This is why the communication of science—in all its complexity, nuance and doubt—is so important today. The problem here is that uncertainty doesn’t usually make headlines. “Sound bite” science jumps straight to the conclusion, ignoring the uncertainties inherent to any research. Language associated with uncertainty, particularly on an issue that does not match our perspective, is instinctively viewed as weak. This typically leads to instantaneous rejection of an idea. The scientific enterprise is forever caught between its essential uncertainty and the perception of that uncertainty as a source of weakness. What can be done?

Uncertainty should be embraced and discussed. In the scientific community, uncertainty has its own definition, but here we are most concerned with how it’s understood broadly by society. As Hawking taught, we should all nurture our inner scientist, the child-like zeal to constantly ask “why?” Simply asking “why” embodies skepticism and the need for uncertainty and should embolden the knowledge seeker. But let’s get this clear: Skepticism that does not take into account the history of scientific evidence is not the kind of skepticism we’re advocating for. Bold knowledge seekers will find an answer only by considering their own observations together with mountains of prior evidence.

To encourage this critical thinking, we need to work together to get scientific messaging right, and to assertively rein in unsupported speculation. Moreover, we should focus on telling the story of a scientific discovery, rather than just the end of the journey. The pathway to discovery is as important, and often more entertaining, than the discovery itself. For Hawking, that included a bet with Neil Turok on gravitational waves which, win or lose, helped spur ongoing discussions that sparked more theories to help understand the Big Bang. By telling the scientific tale in a transparent and non-sensationalized way and appreciating all the steps that go into a new result, it will help everyone have faith in the finding.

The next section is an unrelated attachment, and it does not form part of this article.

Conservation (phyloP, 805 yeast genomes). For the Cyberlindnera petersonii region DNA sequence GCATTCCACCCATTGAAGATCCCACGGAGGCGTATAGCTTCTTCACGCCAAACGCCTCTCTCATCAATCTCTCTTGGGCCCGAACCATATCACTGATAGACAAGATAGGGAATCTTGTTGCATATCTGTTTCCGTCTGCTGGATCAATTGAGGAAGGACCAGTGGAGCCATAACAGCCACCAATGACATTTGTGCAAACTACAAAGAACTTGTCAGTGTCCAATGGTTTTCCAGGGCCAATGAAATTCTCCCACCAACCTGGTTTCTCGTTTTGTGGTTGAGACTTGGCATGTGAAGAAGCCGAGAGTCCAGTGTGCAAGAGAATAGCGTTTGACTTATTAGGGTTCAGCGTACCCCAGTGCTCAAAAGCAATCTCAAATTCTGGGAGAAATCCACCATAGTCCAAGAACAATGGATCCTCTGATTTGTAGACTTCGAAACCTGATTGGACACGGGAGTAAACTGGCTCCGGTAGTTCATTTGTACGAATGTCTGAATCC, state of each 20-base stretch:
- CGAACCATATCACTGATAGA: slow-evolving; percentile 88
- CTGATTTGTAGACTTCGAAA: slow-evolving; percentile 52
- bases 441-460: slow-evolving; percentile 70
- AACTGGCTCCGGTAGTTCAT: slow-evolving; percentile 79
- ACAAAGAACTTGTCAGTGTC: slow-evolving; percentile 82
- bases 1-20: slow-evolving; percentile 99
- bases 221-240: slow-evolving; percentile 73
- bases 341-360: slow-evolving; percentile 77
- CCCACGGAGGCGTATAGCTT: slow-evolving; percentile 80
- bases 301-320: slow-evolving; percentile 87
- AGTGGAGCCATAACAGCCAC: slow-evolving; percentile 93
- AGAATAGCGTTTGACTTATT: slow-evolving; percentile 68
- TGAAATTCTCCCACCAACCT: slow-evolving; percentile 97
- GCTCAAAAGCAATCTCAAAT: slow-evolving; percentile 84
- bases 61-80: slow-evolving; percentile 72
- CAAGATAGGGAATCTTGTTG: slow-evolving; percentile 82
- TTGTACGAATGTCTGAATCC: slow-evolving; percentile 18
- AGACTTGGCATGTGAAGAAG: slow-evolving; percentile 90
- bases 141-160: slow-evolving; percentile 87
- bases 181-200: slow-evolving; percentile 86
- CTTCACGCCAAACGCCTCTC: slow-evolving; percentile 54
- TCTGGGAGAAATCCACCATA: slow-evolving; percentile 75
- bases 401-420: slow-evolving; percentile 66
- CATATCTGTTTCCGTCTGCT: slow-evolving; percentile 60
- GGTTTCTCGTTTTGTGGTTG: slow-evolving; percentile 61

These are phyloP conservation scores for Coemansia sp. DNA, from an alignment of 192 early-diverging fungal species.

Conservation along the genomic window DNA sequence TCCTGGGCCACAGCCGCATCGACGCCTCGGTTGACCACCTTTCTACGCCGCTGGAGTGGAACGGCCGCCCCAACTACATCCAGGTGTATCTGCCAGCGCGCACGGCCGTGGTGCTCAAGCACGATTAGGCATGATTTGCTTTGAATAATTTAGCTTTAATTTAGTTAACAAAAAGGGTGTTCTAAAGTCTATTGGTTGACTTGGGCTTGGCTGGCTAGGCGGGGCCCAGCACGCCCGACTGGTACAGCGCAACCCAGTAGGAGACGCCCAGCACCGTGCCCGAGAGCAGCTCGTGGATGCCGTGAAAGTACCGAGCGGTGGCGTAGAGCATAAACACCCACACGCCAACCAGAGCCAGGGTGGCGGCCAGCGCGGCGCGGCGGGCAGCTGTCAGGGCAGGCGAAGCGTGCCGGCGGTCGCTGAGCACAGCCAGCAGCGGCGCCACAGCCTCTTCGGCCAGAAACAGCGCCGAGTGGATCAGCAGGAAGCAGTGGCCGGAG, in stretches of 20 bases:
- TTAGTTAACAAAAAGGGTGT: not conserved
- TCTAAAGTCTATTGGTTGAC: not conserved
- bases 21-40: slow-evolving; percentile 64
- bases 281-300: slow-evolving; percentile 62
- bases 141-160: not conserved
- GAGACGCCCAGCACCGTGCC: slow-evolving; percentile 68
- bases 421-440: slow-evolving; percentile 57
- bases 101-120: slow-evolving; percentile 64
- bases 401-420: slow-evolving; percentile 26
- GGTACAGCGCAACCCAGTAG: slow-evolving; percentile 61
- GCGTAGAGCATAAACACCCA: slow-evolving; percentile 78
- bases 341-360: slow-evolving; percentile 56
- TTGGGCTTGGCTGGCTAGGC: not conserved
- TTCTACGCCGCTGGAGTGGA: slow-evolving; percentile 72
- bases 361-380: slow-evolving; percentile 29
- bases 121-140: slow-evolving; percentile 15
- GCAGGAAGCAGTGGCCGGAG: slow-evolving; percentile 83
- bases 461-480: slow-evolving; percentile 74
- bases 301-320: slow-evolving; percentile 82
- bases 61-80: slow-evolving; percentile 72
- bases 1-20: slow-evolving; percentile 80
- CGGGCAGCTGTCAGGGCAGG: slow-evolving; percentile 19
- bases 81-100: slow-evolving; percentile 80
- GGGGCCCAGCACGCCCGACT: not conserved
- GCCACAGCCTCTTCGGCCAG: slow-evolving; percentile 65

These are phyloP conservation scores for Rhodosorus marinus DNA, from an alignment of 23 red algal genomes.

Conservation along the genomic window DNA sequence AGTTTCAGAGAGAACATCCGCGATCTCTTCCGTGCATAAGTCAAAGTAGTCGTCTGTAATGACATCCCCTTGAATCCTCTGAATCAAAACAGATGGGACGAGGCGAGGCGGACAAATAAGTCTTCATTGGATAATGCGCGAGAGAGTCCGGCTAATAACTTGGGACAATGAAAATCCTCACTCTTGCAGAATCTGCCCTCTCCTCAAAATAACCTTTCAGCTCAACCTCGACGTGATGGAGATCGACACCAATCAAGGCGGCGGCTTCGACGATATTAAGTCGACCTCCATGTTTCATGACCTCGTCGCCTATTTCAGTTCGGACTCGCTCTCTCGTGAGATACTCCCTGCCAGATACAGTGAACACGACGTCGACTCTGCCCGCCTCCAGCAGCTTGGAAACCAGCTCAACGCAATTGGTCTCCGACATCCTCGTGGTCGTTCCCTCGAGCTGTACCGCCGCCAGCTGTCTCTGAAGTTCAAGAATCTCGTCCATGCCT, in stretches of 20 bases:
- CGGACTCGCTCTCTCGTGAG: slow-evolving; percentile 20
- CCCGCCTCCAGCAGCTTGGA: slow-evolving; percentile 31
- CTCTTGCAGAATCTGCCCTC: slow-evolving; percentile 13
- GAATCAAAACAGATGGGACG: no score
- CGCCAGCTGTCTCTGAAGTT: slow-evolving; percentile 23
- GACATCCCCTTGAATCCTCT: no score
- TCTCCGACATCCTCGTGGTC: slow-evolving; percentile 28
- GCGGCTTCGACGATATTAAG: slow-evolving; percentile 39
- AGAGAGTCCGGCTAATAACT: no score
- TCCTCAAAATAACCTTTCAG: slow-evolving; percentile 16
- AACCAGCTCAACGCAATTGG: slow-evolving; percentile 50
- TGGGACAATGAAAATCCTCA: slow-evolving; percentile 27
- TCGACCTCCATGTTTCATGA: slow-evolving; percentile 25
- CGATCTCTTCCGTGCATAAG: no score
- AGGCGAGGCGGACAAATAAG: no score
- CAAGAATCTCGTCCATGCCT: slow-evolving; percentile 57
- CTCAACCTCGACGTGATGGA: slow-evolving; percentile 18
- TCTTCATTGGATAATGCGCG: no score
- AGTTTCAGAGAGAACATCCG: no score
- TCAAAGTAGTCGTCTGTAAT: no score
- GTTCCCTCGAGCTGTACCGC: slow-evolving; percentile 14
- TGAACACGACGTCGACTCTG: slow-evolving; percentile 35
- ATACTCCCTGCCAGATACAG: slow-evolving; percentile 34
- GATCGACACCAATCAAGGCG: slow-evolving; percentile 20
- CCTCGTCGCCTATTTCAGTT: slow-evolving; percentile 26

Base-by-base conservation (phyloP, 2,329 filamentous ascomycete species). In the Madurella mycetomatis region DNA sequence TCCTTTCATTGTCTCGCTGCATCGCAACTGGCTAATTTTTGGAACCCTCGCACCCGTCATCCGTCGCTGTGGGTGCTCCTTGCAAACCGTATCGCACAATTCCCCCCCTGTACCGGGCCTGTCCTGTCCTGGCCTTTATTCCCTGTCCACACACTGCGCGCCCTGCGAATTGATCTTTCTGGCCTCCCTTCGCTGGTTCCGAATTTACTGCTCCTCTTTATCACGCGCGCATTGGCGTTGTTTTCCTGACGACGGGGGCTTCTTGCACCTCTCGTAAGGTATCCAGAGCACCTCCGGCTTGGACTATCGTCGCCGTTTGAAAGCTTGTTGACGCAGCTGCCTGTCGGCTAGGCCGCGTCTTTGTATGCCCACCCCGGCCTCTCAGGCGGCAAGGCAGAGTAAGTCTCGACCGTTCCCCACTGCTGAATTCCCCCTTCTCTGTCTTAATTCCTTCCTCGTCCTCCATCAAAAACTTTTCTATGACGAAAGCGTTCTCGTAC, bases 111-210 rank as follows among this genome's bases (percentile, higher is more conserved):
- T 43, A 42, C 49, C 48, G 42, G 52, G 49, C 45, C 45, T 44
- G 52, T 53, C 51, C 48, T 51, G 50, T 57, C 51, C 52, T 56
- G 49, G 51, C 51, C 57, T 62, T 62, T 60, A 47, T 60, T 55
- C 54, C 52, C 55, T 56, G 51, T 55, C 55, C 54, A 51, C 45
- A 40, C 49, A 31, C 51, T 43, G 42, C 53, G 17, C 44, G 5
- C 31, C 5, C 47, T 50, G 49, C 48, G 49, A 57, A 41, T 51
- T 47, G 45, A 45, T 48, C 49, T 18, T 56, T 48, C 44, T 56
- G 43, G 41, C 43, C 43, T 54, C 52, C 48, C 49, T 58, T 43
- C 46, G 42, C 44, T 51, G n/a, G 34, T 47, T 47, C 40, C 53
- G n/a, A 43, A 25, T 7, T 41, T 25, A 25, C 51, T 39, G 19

No scientific results should be believed without many independent observations, under many conditions, and through replication and consensus of interpretation. In this framework it is absurd to think that every observation or interpretation would be identical. Rather than undermine science, reasoned arguments and justified uncertainty improve the quality of a conclusion, acting as a call to action for further proof and better theories. Scientists are trained to disagree with each other, to poke holes in theories, and to examine results from all angles. That’s what makes it such a big deal when a large number of experts do come to a consensus. In these cases, the scientific method has produced a mountain of evidence, built toward one conclusion that is nearly irrefutable.

Now more than ever, there are useful and essential takeaways from the scientific enterprise. Scientific consensus remains the best option for making actionable, evidence-based decisions. More broadly, science is our portal to marvels such as the “quantum internet,” a vastly more secure way to transmit encrypted information, the return of sensation to amputees via advanced prosthetics and neural interfaces, and meeting our energy demands by harnessing sunlight. However, these wonders will only be realized if uncertainty is viewed as an essential strength of discovery. Our understanding of what constitutes the truth, of knowing the world around us, increases only through the uncertain and iterative scientific process. That is why it’s so important for policymakers and individuals to pay attention when a scientific consensus is reached.

“There is no prescribed route to follow to arrive at a new idea. You have to make the intuitive leap,” Hawking once told the New York Times Magazine. “But the difference is that once you’ve made the intuitive leap you have to justify it by filling in the intermediate steps. In my case, it often happens that I have an idea, but then I try to fill in the intermediate steps and find that they don’t work, so I have to give it up.”

We should trust science. After all, it’s not a leap of faith: It’s a series of steps to the best understanding we have of our world.